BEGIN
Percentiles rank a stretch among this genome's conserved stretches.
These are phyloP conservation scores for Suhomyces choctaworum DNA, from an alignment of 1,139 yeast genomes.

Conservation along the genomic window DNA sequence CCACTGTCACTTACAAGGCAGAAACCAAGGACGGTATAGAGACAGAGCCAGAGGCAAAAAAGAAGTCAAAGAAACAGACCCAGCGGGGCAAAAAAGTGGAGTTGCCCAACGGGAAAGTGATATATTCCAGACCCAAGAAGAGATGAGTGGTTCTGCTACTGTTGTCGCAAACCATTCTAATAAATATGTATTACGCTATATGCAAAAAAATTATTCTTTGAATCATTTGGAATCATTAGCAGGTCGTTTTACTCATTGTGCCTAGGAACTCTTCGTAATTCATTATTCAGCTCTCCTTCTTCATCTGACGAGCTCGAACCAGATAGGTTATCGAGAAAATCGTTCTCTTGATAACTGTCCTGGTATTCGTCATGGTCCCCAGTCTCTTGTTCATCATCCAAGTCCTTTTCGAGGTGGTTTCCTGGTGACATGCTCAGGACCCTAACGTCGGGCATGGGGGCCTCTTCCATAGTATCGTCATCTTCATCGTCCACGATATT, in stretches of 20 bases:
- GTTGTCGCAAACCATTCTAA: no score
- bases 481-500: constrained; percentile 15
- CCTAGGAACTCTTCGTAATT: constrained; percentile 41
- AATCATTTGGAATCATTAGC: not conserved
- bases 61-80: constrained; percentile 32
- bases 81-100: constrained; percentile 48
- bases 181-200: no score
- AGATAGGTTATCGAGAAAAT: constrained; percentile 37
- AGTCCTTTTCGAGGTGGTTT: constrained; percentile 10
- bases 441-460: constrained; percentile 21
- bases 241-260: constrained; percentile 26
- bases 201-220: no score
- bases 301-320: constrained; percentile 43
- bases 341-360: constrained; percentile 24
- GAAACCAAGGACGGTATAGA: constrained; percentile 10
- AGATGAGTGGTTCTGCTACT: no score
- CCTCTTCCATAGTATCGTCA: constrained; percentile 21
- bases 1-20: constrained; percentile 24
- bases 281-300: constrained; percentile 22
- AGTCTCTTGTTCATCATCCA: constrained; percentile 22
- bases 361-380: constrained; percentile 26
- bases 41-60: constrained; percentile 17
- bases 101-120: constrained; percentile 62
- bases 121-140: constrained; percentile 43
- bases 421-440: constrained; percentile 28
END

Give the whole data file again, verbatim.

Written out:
Percentiles rank a stretch among this genome's conserved stretches.
These are phyloP conservation scores for Suhomyces choctaworum DNA, from an alignment of 1,139 yeast genomes.

Conservation along the genomic window DNA sequence CCACTGTCACTTACAAGGCAGAAACCAAGGACGGTATAGAGACAGAGCCAGAGGCAAAAAAGAAGTCAAAGAAACAGACCCAGCGGGGCAAAAAAGTGGAGTTGCCCAACGGGAAAGTGATATATTCCAGACCCAAGAAGAGATGAGTGGTTCTGCTACTGTTGTCGCAAACCATTCTAATAAATATGTATTACGCTATATGCAAAAAAATTATTCTTTGAATCATTTGGAATCATTAGCAGGTCGTTTTACTCATTGTGCCTAGGAACTCTTCGTAATTCATTATTCAGCTCTCCTTCTTCATCTGACGAGCTCGAACCAGATAGGTTATCGAGAAAATCGTTCTCTTGATAACTGTCCTGGTATTCGTCATGGTCCCCAGTCTCTTGTTCATCATCCAAGTCCTTTTCGAGGTGGTTTCCTGGTGACATGCTCAGGACCCTAACGTCGGGCATGGGGGCCTCTTCCATAGTATCGTCATCTTCATCGTCCACGATATT, in stretches of 20 bases:
- GTTGTCGCAAACCATTCTAA: no score
- bases 481-500: constrained; percentile 15
- CCTAGGAACTCTTCGTAATT: constrained; percentile 41
- AATCATTTGGAATCATTAGC: not conserved
- bases 61-80: constrained; percentile 32
- bases 81-100: constrained; percentile 48
- bases 181-200: no score
- AGATAGGTTATCGAGAAAAT: constrained; percentile 37
- AGTCCTTTTCGAGGTGGTTT: constrained; percentile 10
- bases 441-460: constrained; percentile 21
- bases 241-260: constrained; percentile 26
- bases 201-220: no score
- bases 301-320: constrained; percentile 43
- bases 341-360: constrained; percentile 24
- GAAACCAAGGACGGTATAGA: constrained; percentile 10
- AGATGAGTGGTTCTGCTACT: no score
- CCTCTTCCATAGTATCGTCA: constrained; percentile 21
- bases 1-20: constrained; percentile 24
- bases 281-300: constrained; percentile 22
- AGTCTCTTGTTCATCATCCA: constrained; percentile 22
- bases 361-380: constrained; percentile 26
- bases 41-60: constrained; percentile 17
- bases 101-120: constrained; percentile 62
- bases 121-140: constrained; percentile 43
- bases 421-440: constrained; percentile 28